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Document Tite: Adelphi Conservation Area Audit Document Status: Adopted Supplementary Planning Guidance Date: 21 March 2003 Document ID No: 2932 This report is based on a draft prepared by Conservation Architecture & Planning. It is accurate at the time of publication, March 2003. Department of Planning and Transportation, Development Planning Services, City Hall, 64 Victoria Street, London SW1E 6QP

PREFACE Since the designation of the first conservation areas in 1967 the City Council has undertaken a comprehensive programme of conservation area designation, extensions and policy development. There are now 53 conservation areas in Westminster, covering 76% of the City. These conservation areas are the subject of detailed policies in the Unitary Development Plan and in Supplementary Planning Guidance. In addition to the basic activity of designation and the formulation of general policy, the City Council is required to undertake conservation area appraisals and to devise local policies in order to protect the unique character of each area. Although this process was first undertaken with the various designation reports, more recent national guidance (as found in Planning Policy Guidance Note 15 and the English Heritage Conservation Area Practice and Conservation Area Appraisal documents) requires detailed appraisals of each conservation area in the form of formally approved and published documents. This enhanced process involves the review of original designation procedures and boundaries; analysis of historical development; identification of all listed buildings and those unlisted buildings making a positive contribution to an area; and the identification and description of key townscape features, including street patterns, trees, open spaces and building types. Given the number and complexity of Westminsters conservation areas the appraisal process has been broken down into three stages, the first of which is complete. This first stage involved the publication of General Information Leaflets or mini-guides for each conservation area covering in brief a series of key categories including Designation, Historical Background, Listed Buildings and Key Features. The second stage involved the production of Conservation Area Directories for each Conservation Area. A Directory has now been adopted for 51 of the Citys conservation areas and includes copies of designation reports, a detailed evaluation of the historical development of the area and analysis of listed buildings and key townscape features. The City is now working on a programme to prepare Conservation Area Audits for each of its conservation areas. This will form the third and final stage of the appraisal process. As each audit is adopted as Supplementary Planning Guidance it will incorporate the Directory for that conservation area.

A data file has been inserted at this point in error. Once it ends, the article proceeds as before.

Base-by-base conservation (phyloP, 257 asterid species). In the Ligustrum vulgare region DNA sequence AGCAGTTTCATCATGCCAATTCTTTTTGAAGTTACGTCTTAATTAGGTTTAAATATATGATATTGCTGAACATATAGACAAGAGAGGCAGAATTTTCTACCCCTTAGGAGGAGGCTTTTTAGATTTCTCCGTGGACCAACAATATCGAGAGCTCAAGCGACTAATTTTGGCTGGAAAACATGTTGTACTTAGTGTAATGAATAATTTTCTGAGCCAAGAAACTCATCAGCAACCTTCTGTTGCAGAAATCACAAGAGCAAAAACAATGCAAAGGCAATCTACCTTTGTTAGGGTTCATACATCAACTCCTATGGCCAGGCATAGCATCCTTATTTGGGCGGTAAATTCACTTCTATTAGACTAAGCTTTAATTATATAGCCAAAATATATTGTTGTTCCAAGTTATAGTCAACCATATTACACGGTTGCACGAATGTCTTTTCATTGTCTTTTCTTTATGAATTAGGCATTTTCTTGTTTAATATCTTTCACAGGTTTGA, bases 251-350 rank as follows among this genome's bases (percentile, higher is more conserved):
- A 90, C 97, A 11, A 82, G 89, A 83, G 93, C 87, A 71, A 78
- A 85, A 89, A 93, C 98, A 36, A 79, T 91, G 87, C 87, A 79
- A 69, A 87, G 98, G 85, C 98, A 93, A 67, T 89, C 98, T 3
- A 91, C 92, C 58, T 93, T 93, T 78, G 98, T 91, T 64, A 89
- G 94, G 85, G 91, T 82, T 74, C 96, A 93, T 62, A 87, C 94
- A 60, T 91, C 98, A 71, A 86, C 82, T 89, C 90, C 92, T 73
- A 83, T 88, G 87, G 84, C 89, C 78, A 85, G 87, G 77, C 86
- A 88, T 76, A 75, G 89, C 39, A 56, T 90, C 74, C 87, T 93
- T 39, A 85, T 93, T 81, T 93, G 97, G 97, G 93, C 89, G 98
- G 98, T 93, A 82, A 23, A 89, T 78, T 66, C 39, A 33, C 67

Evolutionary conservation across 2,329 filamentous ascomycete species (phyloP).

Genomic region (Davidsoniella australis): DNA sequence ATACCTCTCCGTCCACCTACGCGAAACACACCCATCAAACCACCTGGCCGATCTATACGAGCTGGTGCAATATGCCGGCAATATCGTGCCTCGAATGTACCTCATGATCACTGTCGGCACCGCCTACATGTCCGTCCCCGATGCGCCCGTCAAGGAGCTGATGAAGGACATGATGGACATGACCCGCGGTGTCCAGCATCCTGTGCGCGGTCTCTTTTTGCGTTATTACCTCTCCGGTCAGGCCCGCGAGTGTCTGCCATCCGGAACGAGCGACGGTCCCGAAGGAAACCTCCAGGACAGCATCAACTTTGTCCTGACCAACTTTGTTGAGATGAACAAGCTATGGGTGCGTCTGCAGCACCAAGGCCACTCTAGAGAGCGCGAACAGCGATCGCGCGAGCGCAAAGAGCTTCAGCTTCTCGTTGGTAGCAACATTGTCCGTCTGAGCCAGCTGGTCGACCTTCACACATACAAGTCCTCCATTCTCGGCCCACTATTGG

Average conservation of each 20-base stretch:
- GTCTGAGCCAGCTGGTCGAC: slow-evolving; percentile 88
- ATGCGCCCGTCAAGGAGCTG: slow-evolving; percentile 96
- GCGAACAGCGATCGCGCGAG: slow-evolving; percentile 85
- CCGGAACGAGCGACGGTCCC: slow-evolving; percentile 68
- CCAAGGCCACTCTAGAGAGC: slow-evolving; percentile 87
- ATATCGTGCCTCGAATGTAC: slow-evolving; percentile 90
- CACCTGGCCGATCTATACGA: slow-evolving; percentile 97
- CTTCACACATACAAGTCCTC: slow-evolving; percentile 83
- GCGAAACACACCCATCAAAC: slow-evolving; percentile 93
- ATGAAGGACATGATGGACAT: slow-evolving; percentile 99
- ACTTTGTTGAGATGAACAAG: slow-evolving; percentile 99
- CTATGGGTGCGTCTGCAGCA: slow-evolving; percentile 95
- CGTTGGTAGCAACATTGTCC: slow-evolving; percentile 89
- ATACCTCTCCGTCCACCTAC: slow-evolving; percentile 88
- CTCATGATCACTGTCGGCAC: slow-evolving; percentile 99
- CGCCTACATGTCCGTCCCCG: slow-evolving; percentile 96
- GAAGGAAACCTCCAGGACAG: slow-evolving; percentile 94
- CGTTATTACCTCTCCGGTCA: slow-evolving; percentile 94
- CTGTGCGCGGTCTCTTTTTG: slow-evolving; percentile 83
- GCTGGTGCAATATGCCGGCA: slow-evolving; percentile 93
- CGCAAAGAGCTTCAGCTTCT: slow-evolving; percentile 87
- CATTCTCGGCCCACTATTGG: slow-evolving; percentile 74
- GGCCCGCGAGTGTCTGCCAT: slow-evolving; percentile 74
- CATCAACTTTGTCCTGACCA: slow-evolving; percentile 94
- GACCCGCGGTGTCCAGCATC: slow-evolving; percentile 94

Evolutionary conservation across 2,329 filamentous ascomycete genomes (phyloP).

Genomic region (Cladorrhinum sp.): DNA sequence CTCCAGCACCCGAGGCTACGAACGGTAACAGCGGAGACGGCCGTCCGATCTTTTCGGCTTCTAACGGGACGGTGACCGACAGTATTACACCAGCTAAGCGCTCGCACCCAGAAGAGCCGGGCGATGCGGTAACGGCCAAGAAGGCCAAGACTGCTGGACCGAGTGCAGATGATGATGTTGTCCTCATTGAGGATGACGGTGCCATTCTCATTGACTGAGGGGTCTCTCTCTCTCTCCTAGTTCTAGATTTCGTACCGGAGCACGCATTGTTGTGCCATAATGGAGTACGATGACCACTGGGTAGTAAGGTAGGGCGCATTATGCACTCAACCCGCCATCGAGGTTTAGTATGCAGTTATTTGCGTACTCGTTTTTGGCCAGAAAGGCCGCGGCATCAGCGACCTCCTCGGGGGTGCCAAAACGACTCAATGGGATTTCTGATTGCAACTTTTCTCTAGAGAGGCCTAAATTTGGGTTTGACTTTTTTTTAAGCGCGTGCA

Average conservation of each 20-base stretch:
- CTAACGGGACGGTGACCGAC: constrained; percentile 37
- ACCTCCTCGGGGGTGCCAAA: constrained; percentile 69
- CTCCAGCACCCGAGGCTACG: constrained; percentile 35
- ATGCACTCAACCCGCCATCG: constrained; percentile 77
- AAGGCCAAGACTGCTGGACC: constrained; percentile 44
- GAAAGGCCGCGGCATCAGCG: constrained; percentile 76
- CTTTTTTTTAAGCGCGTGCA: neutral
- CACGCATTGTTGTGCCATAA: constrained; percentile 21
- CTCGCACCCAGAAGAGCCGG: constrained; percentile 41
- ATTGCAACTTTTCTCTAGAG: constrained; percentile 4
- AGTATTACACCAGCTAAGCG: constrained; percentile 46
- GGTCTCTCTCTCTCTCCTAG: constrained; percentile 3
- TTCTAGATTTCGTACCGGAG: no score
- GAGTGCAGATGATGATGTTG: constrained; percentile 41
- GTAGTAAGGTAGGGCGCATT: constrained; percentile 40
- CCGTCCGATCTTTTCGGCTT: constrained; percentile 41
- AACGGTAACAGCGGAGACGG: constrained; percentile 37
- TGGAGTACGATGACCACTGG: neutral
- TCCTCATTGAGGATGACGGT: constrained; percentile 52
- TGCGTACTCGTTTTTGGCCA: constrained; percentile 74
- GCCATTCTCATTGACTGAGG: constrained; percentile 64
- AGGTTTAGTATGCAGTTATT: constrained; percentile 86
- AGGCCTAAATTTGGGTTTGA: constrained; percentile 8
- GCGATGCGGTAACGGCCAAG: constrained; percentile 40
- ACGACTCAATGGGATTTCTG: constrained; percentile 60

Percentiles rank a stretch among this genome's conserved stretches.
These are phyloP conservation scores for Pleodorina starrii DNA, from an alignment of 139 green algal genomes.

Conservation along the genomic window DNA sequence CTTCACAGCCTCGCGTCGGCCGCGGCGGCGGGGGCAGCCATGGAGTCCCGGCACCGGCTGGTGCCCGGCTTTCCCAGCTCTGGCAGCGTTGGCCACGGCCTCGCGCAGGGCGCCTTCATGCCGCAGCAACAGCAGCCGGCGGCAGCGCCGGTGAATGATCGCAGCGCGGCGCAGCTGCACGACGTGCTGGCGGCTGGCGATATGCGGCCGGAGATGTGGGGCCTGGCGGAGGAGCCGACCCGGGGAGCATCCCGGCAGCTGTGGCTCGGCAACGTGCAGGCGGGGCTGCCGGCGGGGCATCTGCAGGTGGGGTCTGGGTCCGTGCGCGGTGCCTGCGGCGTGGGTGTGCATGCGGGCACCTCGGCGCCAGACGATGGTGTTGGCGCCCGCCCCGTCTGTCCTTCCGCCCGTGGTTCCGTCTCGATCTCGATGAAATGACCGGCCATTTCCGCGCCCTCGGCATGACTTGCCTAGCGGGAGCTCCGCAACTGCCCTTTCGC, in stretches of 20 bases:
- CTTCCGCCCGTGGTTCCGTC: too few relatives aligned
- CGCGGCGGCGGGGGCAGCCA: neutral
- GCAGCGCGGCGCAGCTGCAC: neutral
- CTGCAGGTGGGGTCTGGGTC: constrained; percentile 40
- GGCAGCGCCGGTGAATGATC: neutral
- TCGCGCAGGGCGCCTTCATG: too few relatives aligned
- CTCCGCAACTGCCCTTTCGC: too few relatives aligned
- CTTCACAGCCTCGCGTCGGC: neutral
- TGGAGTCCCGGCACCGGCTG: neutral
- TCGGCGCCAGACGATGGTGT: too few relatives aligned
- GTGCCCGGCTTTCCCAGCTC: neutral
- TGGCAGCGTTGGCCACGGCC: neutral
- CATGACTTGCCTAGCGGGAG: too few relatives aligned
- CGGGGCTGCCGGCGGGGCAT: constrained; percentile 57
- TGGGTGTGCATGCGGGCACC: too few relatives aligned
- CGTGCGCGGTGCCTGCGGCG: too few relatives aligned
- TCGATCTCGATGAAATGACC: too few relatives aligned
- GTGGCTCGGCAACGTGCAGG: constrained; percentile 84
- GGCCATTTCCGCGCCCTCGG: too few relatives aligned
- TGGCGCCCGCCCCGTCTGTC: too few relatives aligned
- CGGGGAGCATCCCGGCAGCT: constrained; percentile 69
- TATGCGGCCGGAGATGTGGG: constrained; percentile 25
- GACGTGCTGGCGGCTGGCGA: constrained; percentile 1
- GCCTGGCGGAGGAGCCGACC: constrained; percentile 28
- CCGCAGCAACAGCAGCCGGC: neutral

overview unlisted buildings of merit landmark buildings roof extensions


railings, boundary walls & enclosure historic shopfronts statues and monuments street furniture historic floorscapes trees


Adjacent conservation areas Topography

Areas of archaeological priority Article 4 directions Regulation 7 direction


Design Briefs and Guidelines Further reading.


INTRODUCTION 1.1 The City Council has a statutory duty to review the character and boundaries of its conservation areas. The Audit is the third, and final stage of the appraisal process. The overall appraisal strategy is based upon the English Heritage publication Conservation Area Practice. 1.2 The first stage (Mini-guide) and second stage (Directory) documents have already been adopted. The Mini-guide provides a brief description of the area and its characteristics. The Directory provided a detailed source of factual information. This has now been incorporated as part of the Audit providing an Appendix of factual information. 1.3 The Audit describes both the historical development, and character and appearance of the conservation area. It is designed to identify and explain important local features such as unlisted buildings of merit, unbroken rooflines and local views. In addition the audit also seeks to apply relevant Unitary Development Plan policies to the local context in order to preserve and/or enhance the character and appearance of the area. 1.4 The Conservation Area Audit for the Strand was adopted as Supplementary Planning Guidance by the Cabinet Member for City Development on 21 March 2003. The Adelphi Conservation Area was designated on 26 March 1981. The designation reports can be found in the Directory, Section 1, at the back of this document.